Analytical Chemistry Analytical

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					Analytical Chemistry

 The branch of chemistry that deals with
  the separations, identification and
  determination of components in a

 It also traditionally includes coverage of
  chemical equilibrium and stastistical
  treatment of data.
Analytical Chemistry

 Analytical chemistry can be broken down into
  two general areas of analysis :
 1. Qualitative analysis – attempting to identify
  what materials are present in a sample.
 2. Quantitative analysis – determining how
  much of a material is present in a sample.
 Example : GC/MS – this method includes both
  a separation tool(GC) and a spectral
  method(MSpectrometry). The combination is a
  very powerful method.
Type of methods

 The are many approaches can and have
  been taken.
 1. gravimetry – methods based on a
  measured weight.
 2. titrimetry - methods based on a
  measured volume.
 3. electrochemical – approaches that
  rely on measurement of potential,
  current, resistance, charge, etc
Type of methods

 4. spectral methods – interaction of an
  analyte with electromagnetic radiation.
 5. Chromatography – separation of a
  material due to its interaction with two
  different phases.
 6. chemometrics – the statistical
  treatment of data.
Quantitative analysis

 We need to review the general steps that
  are taken for any quantitative methods.
 These steps are taken to ensure an
  accurate and reliable answer.
 What type of information do we need?
Quantitative analysis

 Complete analysis – the goal is to
  determine the amount of each
  component in a sample.
 ultimate analysis – the amount of each
  element present without regard to
  actual composition
 partial analysis – determining one or a
  limited number of species sample. This
  is the most common approach.
Quantitative analysis

 Example :
    Iron in an ore sample
    Electrolyte level in blood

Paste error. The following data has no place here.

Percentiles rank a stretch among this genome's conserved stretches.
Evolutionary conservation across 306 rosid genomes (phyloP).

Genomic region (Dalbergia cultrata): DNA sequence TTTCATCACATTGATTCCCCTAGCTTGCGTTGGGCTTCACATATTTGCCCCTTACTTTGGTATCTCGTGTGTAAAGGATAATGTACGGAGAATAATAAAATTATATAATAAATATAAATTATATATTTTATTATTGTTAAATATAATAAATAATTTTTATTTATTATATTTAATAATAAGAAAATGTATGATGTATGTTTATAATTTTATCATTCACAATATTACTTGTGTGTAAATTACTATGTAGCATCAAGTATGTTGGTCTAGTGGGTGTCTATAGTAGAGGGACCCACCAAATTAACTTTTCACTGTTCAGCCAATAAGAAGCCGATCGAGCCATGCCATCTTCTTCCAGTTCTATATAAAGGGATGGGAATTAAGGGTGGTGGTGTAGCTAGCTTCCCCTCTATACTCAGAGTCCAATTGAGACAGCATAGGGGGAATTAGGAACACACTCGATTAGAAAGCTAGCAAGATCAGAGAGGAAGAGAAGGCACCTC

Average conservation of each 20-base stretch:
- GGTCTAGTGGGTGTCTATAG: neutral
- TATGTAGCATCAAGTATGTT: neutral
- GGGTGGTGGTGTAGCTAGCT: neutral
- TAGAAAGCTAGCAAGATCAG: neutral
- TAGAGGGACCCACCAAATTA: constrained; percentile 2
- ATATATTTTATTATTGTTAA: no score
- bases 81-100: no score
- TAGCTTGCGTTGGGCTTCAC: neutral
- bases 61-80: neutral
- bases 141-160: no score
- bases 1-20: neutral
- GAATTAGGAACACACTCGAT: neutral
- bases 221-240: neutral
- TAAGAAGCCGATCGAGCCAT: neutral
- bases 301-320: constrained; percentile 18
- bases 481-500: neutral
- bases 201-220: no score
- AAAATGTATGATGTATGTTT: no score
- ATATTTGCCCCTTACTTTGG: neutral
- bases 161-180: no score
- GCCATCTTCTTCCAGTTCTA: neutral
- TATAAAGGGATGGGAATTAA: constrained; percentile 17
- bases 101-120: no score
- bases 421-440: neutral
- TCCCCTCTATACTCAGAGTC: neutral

    Presence of lead in a water sample
    Concrete strength
Basic steps in an analysis

 technique to be used
 sampling and sample preparation
 proper application of the method
 data analysis and reporting
Factor to consider

 1. accuracy and sensitivity
 2. cost
 3. number of sample to be assayed
 4. number of components in a sample

   The approach we taken, must produce
    the result you require in a timely, cost
    effect manner – primarily determined
    by the type of sample you have.

 Must be representative.
 Steps must be taken to ensure that your
  results reflect average composition.
 Example – determination of iron in an
     - Minerals and ores are
       heterogeneous. To assay single
       sample may not yield results for
       an entire sample lot.

 Proper sample selection and preparation
  can help minimize this problem.
Sample selection

 Require some knowledge as to sample
  source and history.
 One common approach is to select
  several random samples for analysis.
    -Powder the samples
    -Blend the powders
    -Select a fraction for assay
Sample preparation

 One must then convert the sample to a
  suitable form for the method of analysis.
 Based on the method, this may include :
     Drying to ensure an accurate weight.
     Sample dissolution.
     Elimination or masking of potential
     Conversion of analyte to a single or
      measurable form.
Samples replicates

 All methods have errors associated with
 Using multiple samples and replicates
  helps track and identify this error.
 Multiply samples
 - Identically prepared from another
 - used to verify if your sampling was
Replicate samples

 splits of the same sample.
 Helps track and identify errors in

 For most methods, we measure a
  response that is proportional to the
  concentration of our analyte.
    Gravimetric – weight of a precipitate.
    Titration - volume of a titrant.
    Spectrophotometric – light absorbed.
    Chromatographic – peak area.

 Once your response has been obtained, the
    final steps is to calculate your results.
   This will include
        Application of your standard
        Estimation of error based on
        Reporting in a standard, usable

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